The magnificent palace with the E.U. and Italian flags is one of the oldest and largest private palaces of Rome. The Colonna family started construction in the 14th Century and continue to live here today.
During the sack of Rome, it was one of the few buildings not destroyed due to the good relationship between the Colonna family and the rest of Europe. At that time, more than 3,000 Roman citizens used the palace as a safe haven.
Now make your way diagonally across the square, to the alleyway right of the palace. I'll meet you there.
To Piazza di Monte
This way takes us to the neighbouring piazza. Walk through this gap between the buildings and cross the Piazza di Monte diagonally towards the next column.
Piazza di Monte
Stop here for a minute.
The gigantic facade with hanging flags is the Montecitorio Palace. It was designed by Bernini for the Cardinal Ludovico Ludovisi in the 1500s. The palace was first used for public and social functions. In the late 1600s, papal law courts were installed here. Later it became police headquarters and now it is the seat of the Italian Chamber of Deputies.
Now walk over to the Obelisk.
This giant Obelisk was brought here from Egypt to symbolize Augustus's victory over Cleopatra. It was used as a sundial and calendar. Over time the sundial collapsed and was buried but in the late 1700s it was restored and placed in this location. The original base is preserved at the Vatican Museums and the new meridian was traded in the pavement in honor of Augustus's meridian.
With your back to the giant palace, walk past the obelisk back towards the maze of streets.
Right onto Via in Aquiro
Take a right here into Via in Aquiro.
While walking around you may notice Rome has a bit of a parking problem. It may seem ideal to live in the center of Rome, but parking limitations make it difficult. Most apartments do not come with parking unless you're renting a room in a palace that allows parking in their courtyard.
Traffic in the center is highly controlled. You will only see private drivers, taxis, scooters, or cars with smaller engines in the center. Anyone else must be a resident of the historic center to drive during limited driving days and times. Scooters are the easiest to park and are always allowed in, making them the ideal choice of transportation for most Romans.
Cross Piazza Capranica
Cross diagonally over this little piazza. On the opposite side, there's a circular kiosk and a clock. Walk past the kiosk and into the narrow alley.
Follow the crowds and you'll soon find yourself at the Pantheon, one of the ancient world's most famous moments! Today it is the largest un-reinforced concrete dome in the world. I'll meet you at the obelisk facing it.
So take a seat on the steps. This obelisk was discovered in the 1600s underneath the church’s garden. Emperor Diocletian brought it from Egypt in 300, over 2,500 years ago.
Now take a look at the Pantheon. Magnifico! Each column in front of you is 40 ft or 12 meters tall and weighs 60 tons. Imagine these being carried by land and sea from Egypt, 2,500 miles or 4,000 km away! They had to be dragged down wooden sledges, floated by barge down the Nile, transferred into vessels for crossing the Mediterranean sea, and then unloaded at the near port of Ostis.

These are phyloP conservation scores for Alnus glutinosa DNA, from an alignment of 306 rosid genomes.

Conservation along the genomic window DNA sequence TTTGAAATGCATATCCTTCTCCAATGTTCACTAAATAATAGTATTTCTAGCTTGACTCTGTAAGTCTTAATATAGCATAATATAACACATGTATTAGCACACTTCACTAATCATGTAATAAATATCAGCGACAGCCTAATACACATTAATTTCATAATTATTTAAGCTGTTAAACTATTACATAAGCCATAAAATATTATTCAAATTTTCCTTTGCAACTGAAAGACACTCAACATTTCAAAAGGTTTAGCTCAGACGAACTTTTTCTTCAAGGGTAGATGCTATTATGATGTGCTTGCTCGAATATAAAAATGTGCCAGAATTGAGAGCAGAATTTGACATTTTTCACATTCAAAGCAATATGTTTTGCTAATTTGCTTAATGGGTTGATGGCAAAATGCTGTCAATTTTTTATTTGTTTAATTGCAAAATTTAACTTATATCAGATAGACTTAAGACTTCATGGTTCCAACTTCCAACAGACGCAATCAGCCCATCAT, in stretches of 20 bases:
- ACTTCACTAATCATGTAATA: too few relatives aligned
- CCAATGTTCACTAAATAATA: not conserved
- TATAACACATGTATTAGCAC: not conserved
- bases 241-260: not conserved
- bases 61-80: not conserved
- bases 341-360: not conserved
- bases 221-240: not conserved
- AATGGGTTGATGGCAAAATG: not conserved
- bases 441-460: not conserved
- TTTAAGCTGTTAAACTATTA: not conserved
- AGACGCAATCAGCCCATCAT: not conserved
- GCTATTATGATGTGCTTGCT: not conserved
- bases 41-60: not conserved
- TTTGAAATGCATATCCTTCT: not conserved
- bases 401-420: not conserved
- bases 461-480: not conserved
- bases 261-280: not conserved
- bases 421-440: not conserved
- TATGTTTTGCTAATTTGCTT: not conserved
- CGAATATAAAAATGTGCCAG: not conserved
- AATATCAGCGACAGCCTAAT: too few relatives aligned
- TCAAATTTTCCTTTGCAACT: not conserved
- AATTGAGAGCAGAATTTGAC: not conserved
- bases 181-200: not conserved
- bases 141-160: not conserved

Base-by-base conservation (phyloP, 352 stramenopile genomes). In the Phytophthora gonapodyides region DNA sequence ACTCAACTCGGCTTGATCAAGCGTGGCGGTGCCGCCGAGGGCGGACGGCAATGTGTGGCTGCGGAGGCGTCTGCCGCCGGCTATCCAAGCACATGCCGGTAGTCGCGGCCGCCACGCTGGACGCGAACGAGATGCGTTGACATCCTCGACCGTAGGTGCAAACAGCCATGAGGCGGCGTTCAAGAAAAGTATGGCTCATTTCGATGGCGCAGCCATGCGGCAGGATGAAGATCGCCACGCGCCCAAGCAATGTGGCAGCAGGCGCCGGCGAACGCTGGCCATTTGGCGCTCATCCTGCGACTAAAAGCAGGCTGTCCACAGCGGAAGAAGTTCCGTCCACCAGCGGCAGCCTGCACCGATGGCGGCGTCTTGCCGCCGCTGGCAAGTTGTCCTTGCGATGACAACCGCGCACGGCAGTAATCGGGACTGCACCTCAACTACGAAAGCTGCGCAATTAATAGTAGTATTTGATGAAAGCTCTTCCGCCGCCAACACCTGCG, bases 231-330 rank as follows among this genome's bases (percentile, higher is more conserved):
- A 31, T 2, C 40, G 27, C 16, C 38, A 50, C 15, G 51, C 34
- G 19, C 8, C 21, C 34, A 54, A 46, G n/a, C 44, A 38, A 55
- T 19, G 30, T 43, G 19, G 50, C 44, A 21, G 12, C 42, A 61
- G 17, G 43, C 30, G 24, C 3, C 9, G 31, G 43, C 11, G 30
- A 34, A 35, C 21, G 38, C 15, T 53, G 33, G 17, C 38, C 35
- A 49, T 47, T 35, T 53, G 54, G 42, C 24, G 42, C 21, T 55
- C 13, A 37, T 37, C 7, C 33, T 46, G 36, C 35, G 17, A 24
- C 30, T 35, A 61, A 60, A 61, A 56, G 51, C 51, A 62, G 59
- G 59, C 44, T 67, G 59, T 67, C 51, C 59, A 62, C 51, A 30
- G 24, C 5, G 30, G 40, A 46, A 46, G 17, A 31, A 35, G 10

As the name suggests, the Pantheon was a temple dedicated to a multiplicity of gods. It was built in 25 B.C by the emperor Marcus Agrippa, the son in law of Augustus. It was rebuilt from 118-125 B.C. by the emperor Hadrian. The Latin inscription "Marcus Agrippa Luci Filius Con Sul Tertimun Fecit" means "Marcus Agrippa, son of Lucius Consil".
The Pantheon survived the test of time due to the conversion from a Pagan temple to a Christian church in 608. A.D. Once Rome became the capital of Italy in 1870, it was chosen as the burial ground of the first kings of Italy.
The dome is a perfect sphere with an interior diameter of 140 feet or 43.3 meters. Ancient Romans invented a volcanic ash concrete that was strong enough to support the dome. The dome was made by casting 5,000 tons of concrete over a wooden frame. The walls are 20 feet, or 6 meters thick. The heavy circular foundation was constructed in layers. At the bottom were concert and travertine blocks. Next up is concrete made from travertine and tufa. The dome is made from brick and light volcanic stones. The goal was to create a large dome that weighed as little as possible. Architects today are still impressed by the great technical skill required to build it. It is considered the highest point in early imperial architecture.
So, you might want to go inside at this point. That's fine, but first I should show you where to meet me next. Face the entrance, and look to the right. I'll meet you at that junction, where two roads lead away from the piazza.
So, if you're receiving this message, it means that GPS signal is being beamed down from the hole high above you in the Pantheon dome! This hole is called the Oculus. It has a bronze rim and is the only source of daylight in the building. If it's rainy, don't worry. Look down and you'll see small drainage holes on the floor below your feet.
This skylight is 27 feet or 8 meters in diameter. Every year at the end of May, there is a tradition were tens of thousands of rose petals are dropped from the Oculus to the people below to symbolize the Holy Spirit's descent to Earth.